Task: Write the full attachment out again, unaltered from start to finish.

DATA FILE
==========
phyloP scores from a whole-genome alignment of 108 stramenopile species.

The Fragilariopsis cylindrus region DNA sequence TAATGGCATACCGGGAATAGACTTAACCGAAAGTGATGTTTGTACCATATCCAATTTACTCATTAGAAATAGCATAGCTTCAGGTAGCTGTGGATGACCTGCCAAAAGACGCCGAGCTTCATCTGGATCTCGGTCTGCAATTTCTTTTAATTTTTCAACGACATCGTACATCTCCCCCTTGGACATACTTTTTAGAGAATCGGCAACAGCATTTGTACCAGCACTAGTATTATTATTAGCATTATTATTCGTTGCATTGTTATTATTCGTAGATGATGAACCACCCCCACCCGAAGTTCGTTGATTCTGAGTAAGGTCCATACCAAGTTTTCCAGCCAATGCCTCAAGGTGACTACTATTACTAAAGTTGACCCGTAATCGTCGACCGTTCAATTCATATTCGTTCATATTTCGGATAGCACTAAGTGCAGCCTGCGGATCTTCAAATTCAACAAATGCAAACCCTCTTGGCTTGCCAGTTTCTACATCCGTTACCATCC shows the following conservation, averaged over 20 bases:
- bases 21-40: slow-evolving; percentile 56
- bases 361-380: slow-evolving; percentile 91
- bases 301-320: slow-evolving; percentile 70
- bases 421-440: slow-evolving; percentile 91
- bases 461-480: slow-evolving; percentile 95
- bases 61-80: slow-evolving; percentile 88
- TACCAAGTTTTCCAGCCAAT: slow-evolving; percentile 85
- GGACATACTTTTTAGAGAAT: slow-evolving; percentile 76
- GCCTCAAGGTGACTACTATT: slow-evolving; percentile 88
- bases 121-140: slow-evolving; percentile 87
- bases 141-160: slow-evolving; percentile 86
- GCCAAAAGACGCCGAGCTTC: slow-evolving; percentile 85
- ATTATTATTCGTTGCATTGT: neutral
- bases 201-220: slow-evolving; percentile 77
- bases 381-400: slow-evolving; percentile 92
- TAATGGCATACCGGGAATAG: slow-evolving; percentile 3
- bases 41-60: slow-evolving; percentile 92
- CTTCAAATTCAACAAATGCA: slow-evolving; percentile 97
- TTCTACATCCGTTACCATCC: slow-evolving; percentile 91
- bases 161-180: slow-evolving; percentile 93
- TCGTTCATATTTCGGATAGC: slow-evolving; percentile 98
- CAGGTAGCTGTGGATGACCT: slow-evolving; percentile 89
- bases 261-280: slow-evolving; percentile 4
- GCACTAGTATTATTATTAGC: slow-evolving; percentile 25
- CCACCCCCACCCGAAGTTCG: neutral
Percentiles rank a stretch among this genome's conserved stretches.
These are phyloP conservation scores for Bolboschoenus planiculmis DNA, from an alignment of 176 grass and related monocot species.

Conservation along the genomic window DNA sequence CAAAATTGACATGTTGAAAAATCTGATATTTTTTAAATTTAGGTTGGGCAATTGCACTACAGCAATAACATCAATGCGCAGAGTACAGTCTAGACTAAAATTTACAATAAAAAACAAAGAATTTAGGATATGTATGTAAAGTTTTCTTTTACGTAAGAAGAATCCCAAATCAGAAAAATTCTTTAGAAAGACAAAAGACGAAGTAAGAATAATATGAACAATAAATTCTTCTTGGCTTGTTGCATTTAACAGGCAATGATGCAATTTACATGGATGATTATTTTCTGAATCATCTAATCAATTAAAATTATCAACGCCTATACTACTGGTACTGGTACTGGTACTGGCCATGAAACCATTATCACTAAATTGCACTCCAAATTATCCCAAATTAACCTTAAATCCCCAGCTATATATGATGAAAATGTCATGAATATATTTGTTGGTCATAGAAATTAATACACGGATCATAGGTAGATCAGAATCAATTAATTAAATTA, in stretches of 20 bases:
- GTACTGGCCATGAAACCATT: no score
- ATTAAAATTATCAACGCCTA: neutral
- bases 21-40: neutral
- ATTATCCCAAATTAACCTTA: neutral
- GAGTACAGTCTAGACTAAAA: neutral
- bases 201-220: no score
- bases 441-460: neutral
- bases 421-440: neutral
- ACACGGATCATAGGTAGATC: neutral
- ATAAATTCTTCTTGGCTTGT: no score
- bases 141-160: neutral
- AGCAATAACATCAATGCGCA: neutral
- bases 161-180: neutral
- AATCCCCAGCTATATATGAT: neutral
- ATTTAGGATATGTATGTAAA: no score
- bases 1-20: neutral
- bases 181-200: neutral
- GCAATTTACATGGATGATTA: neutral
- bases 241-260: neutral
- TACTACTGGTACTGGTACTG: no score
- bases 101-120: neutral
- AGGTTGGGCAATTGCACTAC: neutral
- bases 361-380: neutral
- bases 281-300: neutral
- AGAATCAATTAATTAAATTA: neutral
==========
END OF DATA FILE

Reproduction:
phyloP scores from a whole-genome alignment of 108 stramenopile species.

The Fragilariopsis cylindrus region DNA sequence TAATGGCATACCGGGAATAGACTTAACCGAAAGTGATGTTTGTACCATATCCAATTTACTCATTAGAAATAGCATAGCTTCAGGTAGCTGTGGATGACCTGCCAAAAGACGCCGAGCTTCATCTGGATCTCGGTCTGCAATTTCTTTTAATTTTTCAACGACATCGTACATCTCCCCCTTGGACATACTTTTTAGAGAATCGGCAACAGCATTTGTACCAGCACTAGTATTATTATTAGCATTATTATTCGTTGCATTGTTATTATTCGTAGATGATGAACCACCCCCACCCGAAGTTCGTTGATTCTGAGTAAGGTCCATACCAAGTTTTCCAGCCAATGCCTCAAGGTGACTACTATTACTAAAGTTGACCCGTAATCGTCGACCGTTCAATTCATATTCGTTCATATTTCGGATAGCACTAAGTGCAGCCTGCGGATCTTCAAATTCAACAAATGCAAACCCTCTTGGCTTGCCAGTTTCTACATCCGTTACCATCC shows the following conservation, averaged over 20 bases:
- bases 21-40: slow-evolving; percentile 56
- bases 361-380: slow-evolving; percentile 91
- bases 301-320: slow-evolving; percentile 70
- bases 421-440: slow-evolving; percentile 91
- bases 461-480: slow-evolving; percentile 95
- bases 61-80: slow-evolving; percentile 88
- TACCAAGTTTTCCAGCCAAT: slow-evolving; percentile 85
- GGACATACTTTTTAGAGAAT: slow-evolving; percentile 76
- GCCTCAAGGTGACTACTATT: slow-evolving; percentile 88
- bases 121-140: slow-evolving; percentile 87
- bases 141-160: slow-evolving; percentile 86
- GCCAAAAGACGCCGAGCTTC: slow-evolving; percentile 85
- ATTATTATTCGTTGCATTGT: neutral
- bases 201-220: slow-evolving; percentile 77
- bases 381-400: slow-evolving; percentile 92
- TAATGGCATACCGGGAATAG: slow-evolving; percentile 3
- bases 41-60: slow-evolving; percentile 92
- CTTCAAATTCAACAAATGCA: slow-evolving; percentile 97
- TTCTACATCCGTTACCATCC: slow-evolving; percentile 91
- bases 161-180: slow-evolving; percentile 93
- TCGTTCATATTTCGGATAGC: slow-evolving; percentile 98
- CAGGTAGCTGTGGATGACCT: slow-evolving; percentile 89
- bases 261-280: slow-evolving; percentile 4
- GCACTAGTATTATTATTAGC: slow-evolving; percentile 25
- CCACCCCCACCCGAAGTTCG: neutral
Percentiles rank a stretch among this genome's conserved stretches.
These are phyloP conservation scores for Bolboschoenus planiculmis DNA, from an alignment of 176 grass and related monocot species.

Conservation along the genomic window DNA sequence CAAAATTGACATGTTGAAAAATCTGATATTTTTTAAATTTAGGTTGGGCAATTGCACTACAGCAATAACATCAATGCGCAGAGTACAGTCTAGACTAAAATTTACAATAAAAAACAAAGAATTTAGGATATGTATGTAAAGTTTTCTTTTACGTAAGAAGAATCCCAAATCAGAAAAATTCTTTAGAAAGACAAAAGACGAAGTAAGAATAATATGAACAATAAATTCTTCTTGGCTTGTTGCATTTAACAGGCAATGATGCAATTTACATGGATGATTATTTTCTGAATCATCTAATCAATTAAAATTATCAACGCCTATACTACTGGTACTGGTACTGGTACTGGCCATGAAACCATTATCACTAAATTGCACTCCAAATTATCCCAAATTAACCTTAAATCCCCAGCTATATATGATGAAAATGTCATGAATATATTTGTTGGTCATAGAAATTAATACACGGATCATAGGTAGATCAGAATCAATTAATTAAATTA, in stretches of 20 bases:
- GTACTGGCCATGAAACCATT: no score
- ATTAAAATTATCAACGCCTA: neutral
- bases 21-40: neutral
- ATTATCCCAAATTAACCTTA: neutral
- GAGTACAGTCTAGACTAAAA: neutral
- bases 201-220: no score
- bases 441-460: neutral
- bases 421-440: neutral
- ACACGGATCATAGGTAGATC: neutral
- ATAAATTCTTCTTGGCTTGT: no score
- bases 141-160: neutral
- AGCAATAACATCAATGCGCA: neutral
- bases 161-180: neutral
- AATCCCCAGCTATATATGAT: neutral
- ATTTAGGATATGTATGTAAA: no score
- bases 1-20: neutral
- bases 181-200: neutral
- GCAATTTACATGGATGATTA: neutral
- bases 241-260: neutral
- TACTACTGGTACTGGTACTG: no score
- bases 101-120: neutral
- AGGTTGGGCAATTGCACTAC: neutral
- bases 361-380: neutral
- bases 281-300: neutral
- AGAATCAATTAATTAAATTA: neutral